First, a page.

MedicalResearch.com: Were any of the findings unexpected?

Dr. Freund: It was believed that anatomical changes, in terms of volume loss, occur slowly above the level of injury. Only in 2010 (Freund et al 2010, Brain) it was realized that the cross-sectional cord area had atrophied even many levels above the actual site of trauma. In the present study, that incorporated paraplegic and tetraplegic patients, a rapid decline of 7% of the cord area occurred already during the first year without any signs of deceleration. We were amazed that even the cranial corticospinal tract and sensorimotor areas showed significant volume loss. However, within the brain these changes followed a non-linear relationship. Crucially, less loss of nerve tissue above the level of injury identified those patients that showed a better and steeper recovery at 12 months follow-up.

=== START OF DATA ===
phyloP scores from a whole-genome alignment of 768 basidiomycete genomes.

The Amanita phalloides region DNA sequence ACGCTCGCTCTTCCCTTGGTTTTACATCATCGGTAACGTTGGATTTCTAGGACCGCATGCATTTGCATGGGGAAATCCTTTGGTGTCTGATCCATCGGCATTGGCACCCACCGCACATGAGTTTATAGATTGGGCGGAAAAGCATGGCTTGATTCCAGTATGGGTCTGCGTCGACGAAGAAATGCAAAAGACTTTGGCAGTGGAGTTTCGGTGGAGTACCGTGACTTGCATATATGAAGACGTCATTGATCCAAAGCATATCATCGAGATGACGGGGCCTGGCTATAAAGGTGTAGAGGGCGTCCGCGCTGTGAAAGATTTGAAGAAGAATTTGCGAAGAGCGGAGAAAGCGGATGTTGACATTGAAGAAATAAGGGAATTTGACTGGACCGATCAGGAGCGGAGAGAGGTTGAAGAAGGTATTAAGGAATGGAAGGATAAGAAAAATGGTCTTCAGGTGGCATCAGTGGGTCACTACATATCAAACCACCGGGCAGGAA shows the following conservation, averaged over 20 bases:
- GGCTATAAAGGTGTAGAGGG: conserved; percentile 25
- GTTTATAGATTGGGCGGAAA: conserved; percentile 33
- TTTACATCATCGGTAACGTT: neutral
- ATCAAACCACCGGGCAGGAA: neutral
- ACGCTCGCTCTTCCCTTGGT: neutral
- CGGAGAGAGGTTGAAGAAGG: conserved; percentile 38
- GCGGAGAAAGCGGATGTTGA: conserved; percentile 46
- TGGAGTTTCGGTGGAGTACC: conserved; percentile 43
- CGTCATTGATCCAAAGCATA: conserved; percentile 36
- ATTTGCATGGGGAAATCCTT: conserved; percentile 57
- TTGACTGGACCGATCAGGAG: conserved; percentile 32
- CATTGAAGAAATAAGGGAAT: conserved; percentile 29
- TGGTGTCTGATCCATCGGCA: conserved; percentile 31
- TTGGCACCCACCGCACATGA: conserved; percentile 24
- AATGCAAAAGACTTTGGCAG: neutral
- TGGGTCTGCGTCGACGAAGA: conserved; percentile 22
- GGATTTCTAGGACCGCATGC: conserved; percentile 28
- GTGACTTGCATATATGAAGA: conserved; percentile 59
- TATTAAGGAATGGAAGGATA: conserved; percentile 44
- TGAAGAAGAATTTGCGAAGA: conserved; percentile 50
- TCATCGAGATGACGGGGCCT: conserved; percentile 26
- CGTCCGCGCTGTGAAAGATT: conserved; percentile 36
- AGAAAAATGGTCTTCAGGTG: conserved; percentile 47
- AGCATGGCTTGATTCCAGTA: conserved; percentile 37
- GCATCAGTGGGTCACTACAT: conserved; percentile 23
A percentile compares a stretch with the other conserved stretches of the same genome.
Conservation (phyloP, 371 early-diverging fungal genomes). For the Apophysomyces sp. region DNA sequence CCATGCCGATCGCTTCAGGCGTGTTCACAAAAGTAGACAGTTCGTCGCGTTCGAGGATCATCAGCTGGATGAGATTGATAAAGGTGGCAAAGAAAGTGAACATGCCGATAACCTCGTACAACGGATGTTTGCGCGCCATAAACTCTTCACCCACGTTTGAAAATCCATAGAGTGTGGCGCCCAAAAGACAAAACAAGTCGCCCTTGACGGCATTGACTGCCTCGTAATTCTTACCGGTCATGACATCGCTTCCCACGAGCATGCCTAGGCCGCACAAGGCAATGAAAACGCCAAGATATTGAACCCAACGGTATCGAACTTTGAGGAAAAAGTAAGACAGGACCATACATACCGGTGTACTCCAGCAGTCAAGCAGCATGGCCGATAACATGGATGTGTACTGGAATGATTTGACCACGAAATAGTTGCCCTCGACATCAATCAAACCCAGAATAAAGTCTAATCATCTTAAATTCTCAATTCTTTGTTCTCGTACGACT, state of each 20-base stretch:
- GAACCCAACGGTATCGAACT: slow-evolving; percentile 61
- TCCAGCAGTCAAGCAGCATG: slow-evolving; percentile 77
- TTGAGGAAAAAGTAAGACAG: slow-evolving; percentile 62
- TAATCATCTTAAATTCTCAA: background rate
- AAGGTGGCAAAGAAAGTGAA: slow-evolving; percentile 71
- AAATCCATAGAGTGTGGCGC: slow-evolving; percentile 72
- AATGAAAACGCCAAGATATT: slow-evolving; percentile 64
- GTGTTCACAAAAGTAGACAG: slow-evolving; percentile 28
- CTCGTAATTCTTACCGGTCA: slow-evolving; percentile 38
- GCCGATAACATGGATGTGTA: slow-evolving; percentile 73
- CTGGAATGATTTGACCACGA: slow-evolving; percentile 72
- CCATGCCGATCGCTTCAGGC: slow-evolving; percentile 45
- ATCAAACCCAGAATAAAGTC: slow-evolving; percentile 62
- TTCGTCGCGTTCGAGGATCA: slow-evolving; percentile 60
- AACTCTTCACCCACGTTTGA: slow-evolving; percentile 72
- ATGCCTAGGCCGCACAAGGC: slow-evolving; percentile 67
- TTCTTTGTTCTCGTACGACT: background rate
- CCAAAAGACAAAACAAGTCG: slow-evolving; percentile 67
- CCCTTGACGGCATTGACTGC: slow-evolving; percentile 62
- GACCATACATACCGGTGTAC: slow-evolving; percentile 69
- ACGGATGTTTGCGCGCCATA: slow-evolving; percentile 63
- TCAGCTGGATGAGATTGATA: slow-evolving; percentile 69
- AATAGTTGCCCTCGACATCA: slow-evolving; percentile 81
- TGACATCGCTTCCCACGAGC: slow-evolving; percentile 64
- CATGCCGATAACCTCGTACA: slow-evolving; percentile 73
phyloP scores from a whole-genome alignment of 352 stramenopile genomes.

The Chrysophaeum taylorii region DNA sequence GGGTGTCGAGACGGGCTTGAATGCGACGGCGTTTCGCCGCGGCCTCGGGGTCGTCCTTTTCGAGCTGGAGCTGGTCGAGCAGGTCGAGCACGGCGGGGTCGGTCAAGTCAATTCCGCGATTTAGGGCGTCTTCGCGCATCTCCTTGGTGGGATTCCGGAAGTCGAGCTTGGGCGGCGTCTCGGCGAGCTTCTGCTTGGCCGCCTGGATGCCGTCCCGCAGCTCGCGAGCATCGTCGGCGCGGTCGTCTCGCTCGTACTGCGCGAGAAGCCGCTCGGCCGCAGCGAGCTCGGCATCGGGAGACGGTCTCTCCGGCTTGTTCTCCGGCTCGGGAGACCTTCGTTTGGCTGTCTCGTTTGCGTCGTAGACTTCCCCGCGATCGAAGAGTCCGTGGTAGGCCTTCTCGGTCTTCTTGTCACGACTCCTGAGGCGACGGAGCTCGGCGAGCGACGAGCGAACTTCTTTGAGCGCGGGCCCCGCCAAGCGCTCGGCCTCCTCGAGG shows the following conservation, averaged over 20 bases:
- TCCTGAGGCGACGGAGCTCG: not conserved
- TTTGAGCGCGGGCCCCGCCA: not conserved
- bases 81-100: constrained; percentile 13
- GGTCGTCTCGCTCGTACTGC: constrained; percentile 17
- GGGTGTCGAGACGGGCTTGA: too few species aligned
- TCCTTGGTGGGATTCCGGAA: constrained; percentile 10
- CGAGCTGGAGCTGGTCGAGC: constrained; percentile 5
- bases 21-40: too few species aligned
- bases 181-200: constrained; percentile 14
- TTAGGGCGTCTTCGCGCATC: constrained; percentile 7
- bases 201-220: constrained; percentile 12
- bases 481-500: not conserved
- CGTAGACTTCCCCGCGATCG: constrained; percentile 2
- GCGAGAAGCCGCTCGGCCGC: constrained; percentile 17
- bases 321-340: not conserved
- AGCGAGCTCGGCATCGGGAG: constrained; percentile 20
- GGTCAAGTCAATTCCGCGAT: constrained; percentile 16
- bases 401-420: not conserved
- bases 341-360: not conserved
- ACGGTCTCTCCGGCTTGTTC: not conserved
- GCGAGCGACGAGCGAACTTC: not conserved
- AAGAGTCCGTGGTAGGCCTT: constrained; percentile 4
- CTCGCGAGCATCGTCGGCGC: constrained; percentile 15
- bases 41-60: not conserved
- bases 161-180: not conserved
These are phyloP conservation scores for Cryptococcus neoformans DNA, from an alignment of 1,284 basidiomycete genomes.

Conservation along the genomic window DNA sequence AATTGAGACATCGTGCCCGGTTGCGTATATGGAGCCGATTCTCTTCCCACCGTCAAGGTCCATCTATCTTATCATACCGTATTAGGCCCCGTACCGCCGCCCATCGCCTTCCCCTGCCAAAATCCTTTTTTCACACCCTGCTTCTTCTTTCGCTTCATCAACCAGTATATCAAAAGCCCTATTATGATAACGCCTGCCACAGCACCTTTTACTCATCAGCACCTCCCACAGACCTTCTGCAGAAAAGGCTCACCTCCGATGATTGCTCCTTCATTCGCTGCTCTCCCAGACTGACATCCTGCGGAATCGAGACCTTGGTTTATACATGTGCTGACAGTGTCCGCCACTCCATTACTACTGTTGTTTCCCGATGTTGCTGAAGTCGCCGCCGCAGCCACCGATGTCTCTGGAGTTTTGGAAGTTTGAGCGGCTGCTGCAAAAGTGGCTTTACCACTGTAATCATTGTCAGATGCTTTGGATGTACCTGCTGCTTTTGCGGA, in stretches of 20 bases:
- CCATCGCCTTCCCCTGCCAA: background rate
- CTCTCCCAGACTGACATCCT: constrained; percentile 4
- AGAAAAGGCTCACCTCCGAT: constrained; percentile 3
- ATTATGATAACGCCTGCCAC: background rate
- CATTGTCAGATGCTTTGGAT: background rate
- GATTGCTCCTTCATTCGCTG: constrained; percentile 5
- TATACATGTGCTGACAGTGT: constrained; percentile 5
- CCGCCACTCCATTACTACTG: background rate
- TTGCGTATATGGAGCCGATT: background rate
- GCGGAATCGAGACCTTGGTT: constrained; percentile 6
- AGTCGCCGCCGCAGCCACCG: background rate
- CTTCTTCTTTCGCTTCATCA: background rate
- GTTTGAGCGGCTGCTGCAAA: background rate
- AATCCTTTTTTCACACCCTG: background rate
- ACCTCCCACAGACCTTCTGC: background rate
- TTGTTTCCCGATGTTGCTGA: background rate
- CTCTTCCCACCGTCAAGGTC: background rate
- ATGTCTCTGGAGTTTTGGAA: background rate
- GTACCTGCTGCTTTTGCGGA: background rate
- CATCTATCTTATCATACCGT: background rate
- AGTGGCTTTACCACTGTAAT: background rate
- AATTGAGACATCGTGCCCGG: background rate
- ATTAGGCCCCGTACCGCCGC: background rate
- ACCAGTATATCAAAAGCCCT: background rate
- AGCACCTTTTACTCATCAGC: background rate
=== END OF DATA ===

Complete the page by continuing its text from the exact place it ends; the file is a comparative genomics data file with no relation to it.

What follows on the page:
Caption: This shows MRI protocol. Red: This shows dynamic tissue loss in the corticospinal tract and sensorimotor cortex after twelve months of spinal cord injury. Green: These are spots with reduced myelin layer.

Caption: This shows MRI protocol. Red: This shows dynamic tissue loss in the corticospinal tract and sensorimotor cortex after twelve months of spinal cord injury. Green: These are spots with reduced myelin layer.

MedicalResearch.com: What should clinicians and patients take away from your report?